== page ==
Ronnie Spector walks into a Connecticut steakhouse on an overcast afternoon with her hair teased as high as spun sugar and eyes shielded by a pair of Tiffany & Co. sunglasses. “I have nothing to hide,” she declares before sliding into a corner booth. Her voice is warm, raspy and all New York vowels, and in a split second of down-to-earth realness she stops to spit a Tic Tac into a napkin. “OK, now we can talk,” she says. The sunglasses stay put.
It will be 55 years this fall since The Ronettes, the seminal girl group that she fronted, released its debut album in 1964. The compilation of its hit singles established the now-75-year-old artist born Veronica Bennett as a superstar known for her “whoa-oh’s” and vocals powerful enough to help build producer Phil Spector’s Wall of Sound. That voice will be front and center in May, when she returns to the stage in a one-off show with The B-52s, as will her self-described “less is more” approach to fashion — the reason she agreed to a rare sit-down today.
“I don’t believe in entourages. I don’t do fads,” says Spector, who is dressed in dark denim, a button-down blouse and a moto jacket, all from Nordstrom. “I used to wear my husband’s manager Jonathan Greenfield] shirts to bed, and he’d say, ‘You look fucking sexy.’ Now I wear them onstage, buttoned lower.” That understated edge and unwavering consistency might be why it’s easy to overlook the style influence that she, along with her sister Estelle Bennett and cousin Nedra Talley, who rounded out the trio, wielded.
The act’s synchronized movements and precise harmonies evolved from the doo-wop era, and their cocktail-hour-ready costumes were a result of the control that Motown-era labels began asserting over their artists’ appearances. Like their girl-group contemporaries — The Shirelles, The Supremes and The Chiffons — The Ronettes usually wore coordinated ensembles in monochromatic tones. And yet there were subtle distinctions — with significant implications. Shorter hemlines, higher slits and tighter silhouettes were the members’ ways of sampling what they saw on the ethnically diverse streets of New York’s Spanish Harlem and making it their own. More obvious were the Aqua Net-teased beehive hairdos and Elizabeth Taylor’s Cleopatra eyeliner. “We didn’t have a hit record like everybody else at first],” says Spector. “So we had to create a look.”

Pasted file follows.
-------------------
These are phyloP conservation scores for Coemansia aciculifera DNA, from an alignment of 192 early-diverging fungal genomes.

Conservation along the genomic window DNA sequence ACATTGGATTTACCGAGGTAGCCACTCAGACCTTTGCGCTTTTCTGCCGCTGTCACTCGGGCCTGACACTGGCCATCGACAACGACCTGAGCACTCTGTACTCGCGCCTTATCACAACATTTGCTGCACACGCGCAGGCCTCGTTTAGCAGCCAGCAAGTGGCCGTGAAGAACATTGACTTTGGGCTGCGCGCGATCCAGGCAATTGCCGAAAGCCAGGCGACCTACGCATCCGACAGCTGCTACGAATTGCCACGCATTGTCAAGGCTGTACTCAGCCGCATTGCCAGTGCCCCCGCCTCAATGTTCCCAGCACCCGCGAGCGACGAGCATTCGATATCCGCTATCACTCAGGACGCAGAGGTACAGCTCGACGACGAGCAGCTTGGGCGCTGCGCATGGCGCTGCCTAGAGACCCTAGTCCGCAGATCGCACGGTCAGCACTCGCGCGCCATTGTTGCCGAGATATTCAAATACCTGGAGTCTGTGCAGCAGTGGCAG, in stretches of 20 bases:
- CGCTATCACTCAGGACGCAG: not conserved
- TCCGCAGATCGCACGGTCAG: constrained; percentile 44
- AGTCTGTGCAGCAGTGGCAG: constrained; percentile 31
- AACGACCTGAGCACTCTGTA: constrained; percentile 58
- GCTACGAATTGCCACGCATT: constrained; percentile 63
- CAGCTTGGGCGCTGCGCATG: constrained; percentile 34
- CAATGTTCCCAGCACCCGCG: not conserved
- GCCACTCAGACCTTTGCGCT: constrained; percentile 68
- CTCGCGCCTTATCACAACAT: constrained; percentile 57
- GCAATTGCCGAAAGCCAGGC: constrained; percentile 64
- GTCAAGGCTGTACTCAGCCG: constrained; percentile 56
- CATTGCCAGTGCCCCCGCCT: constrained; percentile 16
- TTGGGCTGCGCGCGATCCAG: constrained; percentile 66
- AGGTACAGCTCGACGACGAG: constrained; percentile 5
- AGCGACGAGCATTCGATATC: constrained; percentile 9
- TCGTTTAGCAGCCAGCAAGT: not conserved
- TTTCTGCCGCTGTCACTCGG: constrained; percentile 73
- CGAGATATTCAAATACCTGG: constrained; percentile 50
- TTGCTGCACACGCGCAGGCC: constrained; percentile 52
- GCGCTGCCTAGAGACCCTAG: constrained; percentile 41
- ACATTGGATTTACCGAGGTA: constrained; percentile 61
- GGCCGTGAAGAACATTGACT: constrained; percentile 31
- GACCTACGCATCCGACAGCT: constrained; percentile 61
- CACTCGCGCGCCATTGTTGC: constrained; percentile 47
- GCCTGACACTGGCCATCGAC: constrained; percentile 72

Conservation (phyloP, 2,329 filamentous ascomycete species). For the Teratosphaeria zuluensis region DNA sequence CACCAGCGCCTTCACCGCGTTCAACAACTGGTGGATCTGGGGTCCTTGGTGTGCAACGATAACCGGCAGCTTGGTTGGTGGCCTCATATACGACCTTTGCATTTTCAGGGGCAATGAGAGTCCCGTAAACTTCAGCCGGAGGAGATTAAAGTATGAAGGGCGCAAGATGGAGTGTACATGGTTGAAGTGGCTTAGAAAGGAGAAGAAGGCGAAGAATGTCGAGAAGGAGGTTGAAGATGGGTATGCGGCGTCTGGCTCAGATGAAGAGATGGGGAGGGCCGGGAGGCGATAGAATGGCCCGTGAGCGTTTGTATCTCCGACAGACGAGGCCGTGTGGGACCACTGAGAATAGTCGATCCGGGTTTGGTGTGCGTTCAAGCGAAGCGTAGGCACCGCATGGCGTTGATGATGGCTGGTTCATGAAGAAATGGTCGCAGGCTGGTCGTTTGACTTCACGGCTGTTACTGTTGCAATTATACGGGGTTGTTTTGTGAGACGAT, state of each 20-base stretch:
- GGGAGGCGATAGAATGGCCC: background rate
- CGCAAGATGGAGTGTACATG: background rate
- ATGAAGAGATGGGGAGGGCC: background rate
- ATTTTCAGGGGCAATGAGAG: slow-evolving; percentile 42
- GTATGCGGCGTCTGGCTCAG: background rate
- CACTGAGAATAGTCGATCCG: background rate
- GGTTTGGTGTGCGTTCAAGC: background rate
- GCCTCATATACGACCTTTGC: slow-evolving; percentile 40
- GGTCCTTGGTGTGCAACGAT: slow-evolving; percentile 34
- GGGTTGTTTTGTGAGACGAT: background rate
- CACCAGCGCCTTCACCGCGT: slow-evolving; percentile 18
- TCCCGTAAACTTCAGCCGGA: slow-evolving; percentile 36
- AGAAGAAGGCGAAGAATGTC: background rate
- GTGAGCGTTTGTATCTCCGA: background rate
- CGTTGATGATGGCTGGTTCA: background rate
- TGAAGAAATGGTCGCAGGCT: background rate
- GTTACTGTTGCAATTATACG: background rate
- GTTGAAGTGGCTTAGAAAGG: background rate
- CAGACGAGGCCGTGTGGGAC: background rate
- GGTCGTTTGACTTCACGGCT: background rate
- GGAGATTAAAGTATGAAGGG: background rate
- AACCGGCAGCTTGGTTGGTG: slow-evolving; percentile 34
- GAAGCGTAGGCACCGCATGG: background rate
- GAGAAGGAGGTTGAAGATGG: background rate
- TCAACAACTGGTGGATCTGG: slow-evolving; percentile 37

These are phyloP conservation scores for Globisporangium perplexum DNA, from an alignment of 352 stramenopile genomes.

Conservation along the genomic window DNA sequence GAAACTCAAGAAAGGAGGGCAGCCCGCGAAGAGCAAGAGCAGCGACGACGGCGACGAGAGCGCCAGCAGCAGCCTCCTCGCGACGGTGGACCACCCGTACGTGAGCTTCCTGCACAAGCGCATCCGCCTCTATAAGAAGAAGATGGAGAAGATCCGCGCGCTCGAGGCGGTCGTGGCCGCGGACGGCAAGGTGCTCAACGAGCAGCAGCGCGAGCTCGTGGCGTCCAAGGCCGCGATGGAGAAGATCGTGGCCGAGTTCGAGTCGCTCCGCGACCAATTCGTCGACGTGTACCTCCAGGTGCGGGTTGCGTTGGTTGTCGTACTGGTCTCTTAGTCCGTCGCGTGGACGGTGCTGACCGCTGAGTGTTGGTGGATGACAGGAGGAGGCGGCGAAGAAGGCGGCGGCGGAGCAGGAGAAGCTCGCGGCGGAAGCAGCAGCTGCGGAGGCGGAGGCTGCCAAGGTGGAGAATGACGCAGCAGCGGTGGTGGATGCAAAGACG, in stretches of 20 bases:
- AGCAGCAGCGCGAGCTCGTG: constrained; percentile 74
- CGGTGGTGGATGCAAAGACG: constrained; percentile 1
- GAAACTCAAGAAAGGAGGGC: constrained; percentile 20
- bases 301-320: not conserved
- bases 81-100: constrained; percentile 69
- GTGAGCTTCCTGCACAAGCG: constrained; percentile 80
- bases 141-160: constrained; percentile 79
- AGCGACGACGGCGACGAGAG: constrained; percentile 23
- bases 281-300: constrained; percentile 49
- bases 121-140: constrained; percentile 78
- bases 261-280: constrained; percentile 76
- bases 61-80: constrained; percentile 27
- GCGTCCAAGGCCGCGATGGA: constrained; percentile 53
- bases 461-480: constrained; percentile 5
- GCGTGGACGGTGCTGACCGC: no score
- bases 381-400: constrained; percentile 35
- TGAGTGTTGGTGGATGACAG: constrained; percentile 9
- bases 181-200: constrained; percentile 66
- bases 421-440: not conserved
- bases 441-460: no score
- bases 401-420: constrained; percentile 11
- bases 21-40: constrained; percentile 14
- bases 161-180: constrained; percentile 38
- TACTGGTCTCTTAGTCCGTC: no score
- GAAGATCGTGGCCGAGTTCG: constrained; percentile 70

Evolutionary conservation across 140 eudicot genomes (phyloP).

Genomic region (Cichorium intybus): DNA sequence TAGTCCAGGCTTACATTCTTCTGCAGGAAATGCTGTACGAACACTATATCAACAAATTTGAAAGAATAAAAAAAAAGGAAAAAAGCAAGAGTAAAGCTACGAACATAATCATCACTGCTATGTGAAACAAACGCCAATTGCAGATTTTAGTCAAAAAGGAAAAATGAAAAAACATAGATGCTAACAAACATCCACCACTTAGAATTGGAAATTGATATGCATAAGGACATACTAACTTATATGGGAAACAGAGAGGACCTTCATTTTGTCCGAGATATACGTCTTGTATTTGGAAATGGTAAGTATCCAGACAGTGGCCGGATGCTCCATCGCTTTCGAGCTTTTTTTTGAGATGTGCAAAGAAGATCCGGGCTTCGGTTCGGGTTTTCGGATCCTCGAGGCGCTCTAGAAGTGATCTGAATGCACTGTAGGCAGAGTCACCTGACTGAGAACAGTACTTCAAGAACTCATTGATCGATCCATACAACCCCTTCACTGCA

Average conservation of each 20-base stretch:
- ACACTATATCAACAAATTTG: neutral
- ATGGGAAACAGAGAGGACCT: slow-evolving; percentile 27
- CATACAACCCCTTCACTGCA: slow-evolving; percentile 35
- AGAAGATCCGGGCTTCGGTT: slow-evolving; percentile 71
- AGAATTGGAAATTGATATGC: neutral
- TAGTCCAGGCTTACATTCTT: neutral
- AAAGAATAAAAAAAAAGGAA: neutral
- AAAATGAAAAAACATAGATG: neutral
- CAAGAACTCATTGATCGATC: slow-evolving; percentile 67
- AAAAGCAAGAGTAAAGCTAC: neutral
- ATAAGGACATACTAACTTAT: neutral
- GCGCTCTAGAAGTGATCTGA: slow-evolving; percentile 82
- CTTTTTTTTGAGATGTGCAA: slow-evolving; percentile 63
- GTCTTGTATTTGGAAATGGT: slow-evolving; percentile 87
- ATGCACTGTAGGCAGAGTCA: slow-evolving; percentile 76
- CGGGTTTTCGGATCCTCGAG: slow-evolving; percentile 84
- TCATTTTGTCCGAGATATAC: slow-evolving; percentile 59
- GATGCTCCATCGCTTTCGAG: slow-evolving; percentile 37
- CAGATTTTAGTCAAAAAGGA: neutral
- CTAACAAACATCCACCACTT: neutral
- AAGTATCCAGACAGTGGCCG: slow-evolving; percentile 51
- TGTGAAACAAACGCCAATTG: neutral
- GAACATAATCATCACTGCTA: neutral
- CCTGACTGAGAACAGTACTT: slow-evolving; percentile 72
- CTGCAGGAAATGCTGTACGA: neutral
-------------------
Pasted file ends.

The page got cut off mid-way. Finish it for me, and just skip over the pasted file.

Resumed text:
What Spector did then is what many artists do today: There’s that sleek ponytail Ariana Grande has been whipping around since she left Nickelodeon; those reflective sunglasses perched perpetually on H.E.R.’s face; the pantsuits Janelle Monáe has pledged allegiance to album after album. They all learned what The Ronettes understood from the start: the power an image can have if you stick with it long enough to let it become your own. “I remember walking down the street and hearing John Lennon call out, ‘Ronnie Ronette!’ ” says Spector. “People knew me from the back of my hair.”
With an image that echoed her proto rock’n’roll, Spector’s less constricted vocal technique helped the trio last longer than any other girl group of the time. When the British Invasion began, The Beatles and The Rolling Stones sought them as tour support. Jimi Hendrix was a fan, as were David Bowie and Bruce Springsteen. “I can’t say The Ronettes were better,” she says. “We were just different.”